The new editor of the online Dictionary of UU Biography (www.uudb.org) is the Rev. Connie Simon of First Unitarian in Cincinnati. As a woman of color and a member of the great team we now have on the UUHHS board, Connie is eager to do three things: broaden the range of individuals included; get more of us researching and writing biographies; and get help in updating some entries where new scholarship has uncovered new information and/or where new books should be added to the bibliography.
With the completion of my Transcendentalist project, I have turned to researching the history of my own congregation, First UU Society of San Francisco. I’m glad to give tips to other congregational historians on research methods and resources. Some of what I have found already is fascinating.
For example, it seems that what is now UUSF touched the lives of significant political leaders not only in the 19th century, when Thomas Starr King preached to two successive California governors, Leland Stanford and Frederick Low (who helped him in the successful effort to preserve Yosemite). It also did so in the 20th century. A new book by Miriam Pawel, The Browns of California, reveals that the mother of Governor Pat Brown and the grandmother of Jerry, Ida Schuckman Brown, although she had agreed to raise her children in her husband’s Irish Catholic faith, was the real moral center of the family — and a staunch member of the Unitarian Church, even teaching Sunday School, for over fifty years.
She inspired two more governors to public service. This shows that we often have great Influence, even beyond our own membership, and even in times when our churches may struggle, as the San Francisco church surely did during the Great Depression and World War II, when Ida was most active.
So do send me more names of congregational historians and archivists. Promote membership in this Society. Donate some research or writing time on a biography. Tell us what you are working on or interested in. We’ll do our best to both support you and engage you.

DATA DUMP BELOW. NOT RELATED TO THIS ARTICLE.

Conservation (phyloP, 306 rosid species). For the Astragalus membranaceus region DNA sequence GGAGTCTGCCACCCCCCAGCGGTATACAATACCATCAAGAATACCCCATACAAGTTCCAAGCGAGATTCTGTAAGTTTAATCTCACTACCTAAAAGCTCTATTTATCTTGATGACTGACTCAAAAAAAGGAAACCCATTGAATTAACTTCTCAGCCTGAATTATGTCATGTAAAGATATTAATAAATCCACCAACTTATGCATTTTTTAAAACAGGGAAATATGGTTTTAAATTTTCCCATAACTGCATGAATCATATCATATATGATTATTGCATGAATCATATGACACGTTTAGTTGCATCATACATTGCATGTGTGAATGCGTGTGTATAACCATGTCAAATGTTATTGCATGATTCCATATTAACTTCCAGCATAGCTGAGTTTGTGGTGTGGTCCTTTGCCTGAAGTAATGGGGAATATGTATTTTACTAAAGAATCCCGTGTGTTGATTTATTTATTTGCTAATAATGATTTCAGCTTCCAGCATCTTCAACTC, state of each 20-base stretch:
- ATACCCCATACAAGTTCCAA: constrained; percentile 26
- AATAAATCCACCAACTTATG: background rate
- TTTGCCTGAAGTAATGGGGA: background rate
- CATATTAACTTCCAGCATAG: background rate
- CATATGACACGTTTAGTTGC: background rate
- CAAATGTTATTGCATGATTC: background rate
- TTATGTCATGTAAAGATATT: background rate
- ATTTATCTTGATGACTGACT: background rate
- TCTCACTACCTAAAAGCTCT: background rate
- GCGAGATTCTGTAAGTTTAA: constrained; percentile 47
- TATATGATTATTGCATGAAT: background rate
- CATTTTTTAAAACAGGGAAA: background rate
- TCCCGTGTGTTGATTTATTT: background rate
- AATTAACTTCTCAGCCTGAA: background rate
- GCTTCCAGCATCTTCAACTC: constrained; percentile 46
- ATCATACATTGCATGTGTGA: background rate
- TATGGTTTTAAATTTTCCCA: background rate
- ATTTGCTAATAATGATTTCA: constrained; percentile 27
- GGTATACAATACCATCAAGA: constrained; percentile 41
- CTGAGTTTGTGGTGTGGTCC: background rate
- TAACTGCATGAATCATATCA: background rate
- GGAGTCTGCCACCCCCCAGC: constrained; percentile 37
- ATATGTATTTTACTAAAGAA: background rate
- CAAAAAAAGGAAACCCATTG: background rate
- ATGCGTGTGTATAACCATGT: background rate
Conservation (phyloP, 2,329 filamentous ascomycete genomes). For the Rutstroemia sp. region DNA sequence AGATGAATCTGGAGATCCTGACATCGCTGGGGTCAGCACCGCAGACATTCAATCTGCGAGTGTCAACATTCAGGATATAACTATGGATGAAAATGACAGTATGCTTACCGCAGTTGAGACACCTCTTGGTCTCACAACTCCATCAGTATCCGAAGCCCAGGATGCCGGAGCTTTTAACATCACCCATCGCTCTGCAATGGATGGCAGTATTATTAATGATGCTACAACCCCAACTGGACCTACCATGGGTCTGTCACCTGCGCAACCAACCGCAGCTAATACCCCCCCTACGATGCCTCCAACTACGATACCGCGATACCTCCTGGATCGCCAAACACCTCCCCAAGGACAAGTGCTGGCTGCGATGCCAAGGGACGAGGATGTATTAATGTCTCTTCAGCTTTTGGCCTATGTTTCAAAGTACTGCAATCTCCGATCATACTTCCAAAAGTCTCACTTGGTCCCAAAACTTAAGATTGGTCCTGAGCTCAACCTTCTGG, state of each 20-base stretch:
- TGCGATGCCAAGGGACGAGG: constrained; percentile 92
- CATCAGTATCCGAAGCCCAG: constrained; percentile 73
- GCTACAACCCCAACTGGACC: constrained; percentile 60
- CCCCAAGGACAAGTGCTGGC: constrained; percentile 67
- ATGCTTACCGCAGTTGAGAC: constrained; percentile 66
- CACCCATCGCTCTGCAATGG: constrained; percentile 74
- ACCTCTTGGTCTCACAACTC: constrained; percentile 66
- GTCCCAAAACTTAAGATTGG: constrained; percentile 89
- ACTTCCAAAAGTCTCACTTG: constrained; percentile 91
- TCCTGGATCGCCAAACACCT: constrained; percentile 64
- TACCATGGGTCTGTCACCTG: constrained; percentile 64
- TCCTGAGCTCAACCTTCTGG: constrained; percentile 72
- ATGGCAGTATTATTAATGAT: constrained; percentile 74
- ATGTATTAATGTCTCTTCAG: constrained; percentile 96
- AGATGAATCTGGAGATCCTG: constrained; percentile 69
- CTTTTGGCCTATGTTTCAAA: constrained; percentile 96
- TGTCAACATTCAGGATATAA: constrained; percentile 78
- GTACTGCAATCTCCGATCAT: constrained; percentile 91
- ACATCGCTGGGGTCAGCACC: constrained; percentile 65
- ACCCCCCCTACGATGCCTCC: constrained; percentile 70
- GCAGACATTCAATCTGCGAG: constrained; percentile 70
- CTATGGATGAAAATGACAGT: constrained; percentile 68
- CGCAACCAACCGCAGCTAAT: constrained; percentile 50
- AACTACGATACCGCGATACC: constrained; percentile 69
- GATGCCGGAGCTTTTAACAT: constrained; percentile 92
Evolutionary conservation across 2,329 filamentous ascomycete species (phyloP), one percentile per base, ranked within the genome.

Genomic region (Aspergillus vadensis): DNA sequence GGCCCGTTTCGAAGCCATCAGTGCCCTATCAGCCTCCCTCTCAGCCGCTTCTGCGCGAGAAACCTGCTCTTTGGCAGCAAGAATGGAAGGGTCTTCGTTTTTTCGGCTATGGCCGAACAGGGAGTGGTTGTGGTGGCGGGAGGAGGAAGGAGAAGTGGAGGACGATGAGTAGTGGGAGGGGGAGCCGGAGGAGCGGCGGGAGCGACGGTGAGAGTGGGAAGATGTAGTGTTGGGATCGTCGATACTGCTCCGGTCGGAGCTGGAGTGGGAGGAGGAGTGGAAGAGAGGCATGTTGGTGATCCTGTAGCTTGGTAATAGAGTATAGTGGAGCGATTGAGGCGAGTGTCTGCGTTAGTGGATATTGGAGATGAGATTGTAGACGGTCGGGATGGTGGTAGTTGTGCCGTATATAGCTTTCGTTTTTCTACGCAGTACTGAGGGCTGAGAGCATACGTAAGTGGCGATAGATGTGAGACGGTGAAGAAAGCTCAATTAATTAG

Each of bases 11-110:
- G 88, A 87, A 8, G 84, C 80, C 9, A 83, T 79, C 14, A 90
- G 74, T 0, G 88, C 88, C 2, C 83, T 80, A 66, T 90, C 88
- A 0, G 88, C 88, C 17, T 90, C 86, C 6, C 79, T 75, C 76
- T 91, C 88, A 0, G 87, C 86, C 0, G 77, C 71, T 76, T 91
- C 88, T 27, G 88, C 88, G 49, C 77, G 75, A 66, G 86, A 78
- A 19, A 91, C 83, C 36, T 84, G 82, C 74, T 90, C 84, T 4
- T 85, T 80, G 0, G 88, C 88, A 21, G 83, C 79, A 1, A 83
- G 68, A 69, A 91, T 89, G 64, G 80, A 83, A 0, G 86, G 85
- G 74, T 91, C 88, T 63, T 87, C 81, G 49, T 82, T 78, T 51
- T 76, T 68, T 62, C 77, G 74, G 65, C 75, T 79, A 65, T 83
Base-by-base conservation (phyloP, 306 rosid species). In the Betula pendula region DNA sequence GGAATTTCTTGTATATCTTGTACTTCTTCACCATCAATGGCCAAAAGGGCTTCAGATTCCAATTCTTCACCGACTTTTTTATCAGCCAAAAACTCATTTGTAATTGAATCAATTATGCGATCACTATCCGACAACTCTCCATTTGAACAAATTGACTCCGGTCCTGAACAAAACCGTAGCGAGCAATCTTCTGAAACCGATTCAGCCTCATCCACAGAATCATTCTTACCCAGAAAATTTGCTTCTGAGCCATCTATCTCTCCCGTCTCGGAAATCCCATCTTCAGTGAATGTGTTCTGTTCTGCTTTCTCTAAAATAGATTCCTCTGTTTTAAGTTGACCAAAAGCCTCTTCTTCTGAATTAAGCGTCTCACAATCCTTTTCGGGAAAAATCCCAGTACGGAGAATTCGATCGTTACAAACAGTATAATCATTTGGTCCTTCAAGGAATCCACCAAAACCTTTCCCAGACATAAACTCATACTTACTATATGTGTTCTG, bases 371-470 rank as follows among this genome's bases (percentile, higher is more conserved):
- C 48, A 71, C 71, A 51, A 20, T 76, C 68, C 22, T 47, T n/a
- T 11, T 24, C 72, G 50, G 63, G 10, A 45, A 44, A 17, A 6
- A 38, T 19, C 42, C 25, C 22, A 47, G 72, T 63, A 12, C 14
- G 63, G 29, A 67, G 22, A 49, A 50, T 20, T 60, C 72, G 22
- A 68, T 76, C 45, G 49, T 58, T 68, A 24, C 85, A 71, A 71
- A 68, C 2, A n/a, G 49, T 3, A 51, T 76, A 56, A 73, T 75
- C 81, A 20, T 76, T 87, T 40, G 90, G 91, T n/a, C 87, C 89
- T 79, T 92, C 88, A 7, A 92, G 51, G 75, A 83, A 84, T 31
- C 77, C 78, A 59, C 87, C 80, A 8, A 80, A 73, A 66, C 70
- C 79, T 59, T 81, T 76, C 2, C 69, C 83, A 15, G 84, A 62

Yours in shared love of our history,
John Buehrens Jbuehrens@nullcomcast.net
Returning to the Source:
The 2019 Convocation of UU Studies
By Kathy Parker & Convocation Planning Team
In October 2019, nearly 90 UUs gathered at the Maritime Conference Center near Baltimore to share their research in commemoration of the 200th anniversary of William Ellery Channing’s 1819 sermon on Unitarian Christianity and the 250th anniversary of John Murray’s arrival in North America. In four days, we heard intriguing and inspiring presentations from our Keynote Speakers, Christopher Cameron and Mark Harris, whose first two lectures will appear in our spring 2020 issue of the Journal of UU History: “Bringingup the Bodies” and “Liberal Religion and Abolitionism.” We also heard a provocative lecture on contemporary perceptions of Channing’s sermon by Dan McKanan, delivered from the Channing pulpit to a packed audience at the First Unitarian Church of Baltimore. This will also appear in our next journal.
Numerous other papers were presented by conference attendees on such topics of interest as George Pullman, William Sullivan, Emily Cogswell and other women who ministered in some way in western states, and the origins of Unitarianism and Universalism in New
Orleans. You will see selections of these lectures and papers published in the spring 2020 journal or on the Convo website (2019 Convo.org).